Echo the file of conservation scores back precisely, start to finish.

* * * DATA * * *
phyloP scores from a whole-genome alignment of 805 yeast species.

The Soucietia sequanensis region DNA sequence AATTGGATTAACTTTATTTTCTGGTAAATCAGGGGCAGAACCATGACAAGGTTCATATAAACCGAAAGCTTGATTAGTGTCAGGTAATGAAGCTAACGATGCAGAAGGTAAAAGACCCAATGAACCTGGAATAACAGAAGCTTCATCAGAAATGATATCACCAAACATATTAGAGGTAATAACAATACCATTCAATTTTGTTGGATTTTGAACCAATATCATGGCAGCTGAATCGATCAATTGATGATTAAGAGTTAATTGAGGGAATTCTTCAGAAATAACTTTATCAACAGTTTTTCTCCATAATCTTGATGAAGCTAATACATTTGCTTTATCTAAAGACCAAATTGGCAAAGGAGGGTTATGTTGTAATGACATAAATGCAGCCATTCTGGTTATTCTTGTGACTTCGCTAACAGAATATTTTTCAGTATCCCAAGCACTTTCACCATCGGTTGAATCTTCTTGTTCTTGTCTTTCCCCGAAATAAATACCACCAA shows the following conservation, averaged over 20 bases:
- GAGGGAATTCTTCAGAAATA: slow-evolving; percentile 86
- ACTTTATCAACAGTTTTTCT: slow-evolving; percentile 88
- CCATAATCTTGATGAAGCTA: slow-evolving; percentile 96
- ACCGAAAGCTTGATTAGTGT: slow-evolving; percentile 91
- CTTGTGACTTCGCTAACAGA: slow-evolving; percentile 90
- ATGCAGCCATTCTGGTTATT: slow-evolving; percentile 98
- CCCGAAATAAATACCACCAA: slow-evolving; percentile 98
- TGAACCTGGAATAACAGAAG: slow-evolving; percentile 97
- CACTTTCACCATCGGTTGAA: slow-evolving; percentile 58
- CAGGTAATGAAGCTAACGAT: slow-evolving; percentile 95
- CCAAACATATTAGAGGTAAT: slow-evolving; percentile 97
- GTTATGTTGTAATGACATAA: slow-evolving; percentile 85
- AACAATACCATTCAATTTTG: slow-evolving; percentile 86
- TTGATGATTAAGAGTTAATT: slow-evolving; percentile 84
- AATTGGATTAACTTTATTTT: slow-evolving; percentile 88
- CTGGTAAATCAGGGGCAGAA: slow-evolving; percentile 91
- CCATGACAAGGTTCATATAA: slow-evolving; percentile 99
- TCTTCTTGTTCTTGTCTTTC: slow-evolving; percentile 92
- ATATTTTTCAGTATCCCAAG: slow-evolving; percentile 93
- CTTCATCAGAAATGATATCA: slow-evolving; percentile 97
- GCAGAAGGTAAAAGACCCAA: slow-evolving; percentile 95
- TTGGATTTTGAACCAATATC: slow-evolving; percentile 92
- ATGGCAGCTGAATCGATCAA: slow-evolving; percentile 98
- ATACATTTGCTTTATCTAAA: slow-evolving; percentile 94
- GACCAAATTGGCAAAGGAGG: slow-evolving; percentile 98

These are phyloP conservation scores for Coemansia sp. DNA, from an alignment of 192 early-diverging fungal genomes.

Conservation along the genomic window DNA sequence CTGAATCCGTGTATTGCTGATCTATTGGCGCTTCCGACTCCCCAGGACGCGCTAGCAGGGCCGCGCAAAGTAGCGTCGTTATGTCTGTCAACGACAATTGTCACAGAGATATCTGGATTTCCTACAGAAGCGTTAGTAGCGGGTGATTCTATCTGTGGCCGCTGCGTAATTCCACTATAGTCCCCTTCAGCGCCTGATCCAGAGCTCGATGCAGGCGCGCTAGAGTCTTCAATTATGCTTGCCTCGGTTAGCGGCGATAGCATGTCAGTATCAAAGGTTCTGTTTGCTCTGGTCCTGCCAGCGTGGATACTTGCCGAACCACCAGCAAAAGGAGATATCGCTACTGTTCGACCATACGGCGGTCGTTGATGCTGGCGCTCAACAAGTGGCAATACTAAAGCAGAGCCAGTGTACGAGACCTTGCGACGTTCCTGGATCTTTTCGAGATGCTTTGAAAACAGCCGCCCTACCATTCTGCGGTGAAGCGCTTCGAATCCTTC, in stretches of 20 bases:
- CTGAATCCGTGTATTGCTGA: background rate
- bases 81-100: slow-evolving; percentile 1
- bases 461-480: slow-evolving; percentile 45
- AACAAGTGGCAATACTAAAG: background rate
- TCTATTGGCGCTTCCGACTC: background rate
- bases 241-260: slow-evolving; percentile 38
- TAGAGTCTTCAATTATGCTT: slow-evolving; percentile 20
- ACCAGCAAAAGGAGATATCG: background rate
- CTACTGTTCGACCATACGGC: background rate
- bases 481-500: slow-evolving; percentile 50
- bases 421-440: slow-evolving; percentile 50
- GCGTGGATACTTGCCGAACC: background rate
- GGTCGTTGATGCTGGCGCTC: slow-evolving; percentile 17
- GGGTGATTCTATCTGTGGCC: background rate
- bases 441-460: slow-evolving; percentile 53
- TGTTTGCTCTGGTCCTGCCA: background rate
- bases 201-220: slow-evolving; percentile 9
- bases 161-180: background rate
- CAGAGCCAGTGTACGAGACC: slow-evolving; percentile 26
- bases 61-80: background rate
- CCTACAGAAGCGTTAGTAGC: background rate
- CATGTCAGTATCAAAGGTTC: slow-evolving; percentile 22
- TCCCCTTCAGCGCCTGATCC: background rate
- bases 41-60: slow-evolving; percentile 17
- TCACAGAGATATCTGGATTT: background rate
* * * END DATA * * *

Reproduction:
phyloP scores from a whole-genome alignment of 805 yeast species.

The Soucietia sequanensis region DNA sequence AATTGGATTAACTTTATTTTCTGGTAAATCAGGGGCAGAACCATGACAAGGTTCATATAAACCGAAAGCTTGATTAGTGTCAGGTAATGAAGCTAACGATGCAGAAGGTAAAAGACCCAATGAACCTGGAATAACAGAAGCTTCATCAGAAATGATATCACCAAACATATTAGAGGTAATAACAATACCATTCAATTTTGTTGGATTTTGAACCAATATCATGGCAGCTGAATCGATCAATTGATGATTAAGAGTTAATTGAGGGAATTCTTCAGAAATAACTTTATCAACAGTTTTTCTCCATAATCTTGATGAAGCTAATACATTTGCTTTATCTAAAGACCAAATTGGCAAAGGAGGGTTATGTTGTAATGACATAAATGCAGCCATTCTGGTTATTCTTGTGACTTCGCTAACAGAATATTTTTCAGTATCCCAAGCACTTTCACCATCGGTTGAATCTTCTTGTTCTTGTCTTTCCCCGAAATAAATACCACCAA shows the following conservation, averaged over 20 bases:
- GAGGGAATTCTTCAGAAATA: slow-evolving; percentile 86
- ACTTTATCAACAGTTTTTCT: slow-evolving; percentile 88
- CCATAATCTTGATGAAGCTA: slow-evolving; percentile 96
- ACCGAAAGCTTGATTAGTGT: slow-evolving; percentile 91
- CTTGTGACTTCGCTAACAGA: slow-evolving; percentile 90
- ATGCAGCCATTCTGGTTATT: slow-evolving; percentile 98
- CCCGAAATAAATACCACCAA: slow-evolving; percentile 98
- TGAACCTGGAATAACAGAAG: slow-evolving; percentile 97
- CACTTTCACCATCGGTTGAA: slow-evolving; percentile 58
- CAGGTAATGAAGCTAACGAT: slow-evolving; percentile 95
- CCAAACATATTAGAGGTAAT: slow-evolving; percentile 97
- GTTATGTTGTAATGACATAA: slow-evolving; percentile 85
- AACAATACCATTCAATTTTG: slow-evolving; percentile 86
- TTGATGATTAAGAGTTAATT: slow-evolving; percentile 84
- AATTGGATTAACTTTATTTT: slow-evolving; percentile 88
- CTGGTAAATCAGGGGCAGAA: slow-evolving; percentile 91
- CCATGACAAGGTTCATATAA: slow-evolving; percentile 99
- TCTTCTTGTTCTTGTCTTTC: slow-evolving; percentile 92
- ATATTTTTCAGTATCCCAAG: slow-evolving; percentile 93
- CTTCATCAGAAATGATATCA: slow-evolving; percentile 97
- GCAGAAGGTAAAAGACCCAA: slow-evolving; percentile 95
- TTGGATTTTGAACCAATATC: slow-evolving; percentile 92
- ATGGCAGCTGAATCGATCAA: slow-evolving; percentile 98
- ATACATTTGCTTTATCTAAA: slow-evolving; percentile 94
- GACCAAATTGGCAAAGGAGG: slow-evolving; percentile 98

These are phyloP conservation scores for Coemansia sp. DNA, from an alignment of 192 early-diverging fungal genomes.

Conservation along the genomic window DNA sequence CTGAATCCGTGTATTGCTGATCTATTGGCGCTTCCGACTCCCCAGGACGCGCTAGCAGGGCCGCGCAAAGTAGCGTCGTTATGTCTGTCAACGACAATTGTCACAGAGATATCTGGATTTCCTACAGAAGCGTTAGTAGCGGGTGATTCTATCTGTGGCCGCTGCGTAATTCCACTATAGTCCCCTTCAGCGCCTGATCCAGAGCTCGATGCAGGCGCGCTAGAGTCTTCAATTATGCTTGCCTCGGTTAGCGGCGATAGCATGTCAGTATCAAAGGTTCTGTTTGCTCTGGTCCTGCCAGCGTGGATACTTGCCGAACCACCAGCAAAAGGAGATATCGCTACTGTTCGACCATACGGCGGTCGTTGATGCTGGCGCTCAACAAGTGGCAATACTAAAGCAGAGCCAGTGTACGAGACCTTGCGACGTTCCTGGATCTTTTCGAGATGCTTTGAAAACAGCCGCCCTACCATTCTGCGGTGAAGCGCTTCGAATCCTTC, in stretches of 20 bases:
- CTGAATCCGTGTATTGCTGA: background rate
- bases 81-100: slow-evolving; percentile 1
- bases 461-480: slow-evolving; percentile 45
- AACAAGTGGCAATACTAAAG: background rate
- TCTATTGGCGCTTCCGACTC: background rate
- bases 241-260: slow-evolving; percentile 38
- TAGAGTCTTCAATTATGCTT: slow-evolving; percentile 20
- ACCAGCAAAAGGAGATATCG: background rate
- CTACTGTTCGACCATACGGC: background rate
- bases 481-500: slow-evolving; percentile 50
- bases 421-440: slow-evolving; percentile 50
- GCGTGGATACTTGCCGAACC: background rate
- GGTCGTTGATGCTGGCGCTC: slow-evolving; percentile 17
- GGGTGATTCTATCTGTGGCC: background rate
- bases 441-460: slow-evolving; percentile 53
- TGTTTGCTCTGGTCCTGCCA: background rate
- bases 201-220: slow-evolving; percentile 9
- bases 161-180: background rate
- CAGAGCCAGTGTACGAGACC: slow-evolving; percentile 26
- bases 61-80: background rate
- CCTACAGAAGCGTTAGTAGC: background rate
- CATGTCAGTATCAAAGGTTC: slow-evolving; percentile 22
- TCCCCTTCAGCGCCTGATCC: background rate
- bases 41-60: slow-evolving; percentile 17
- TCACAGAGATATCTGGATTT: background rate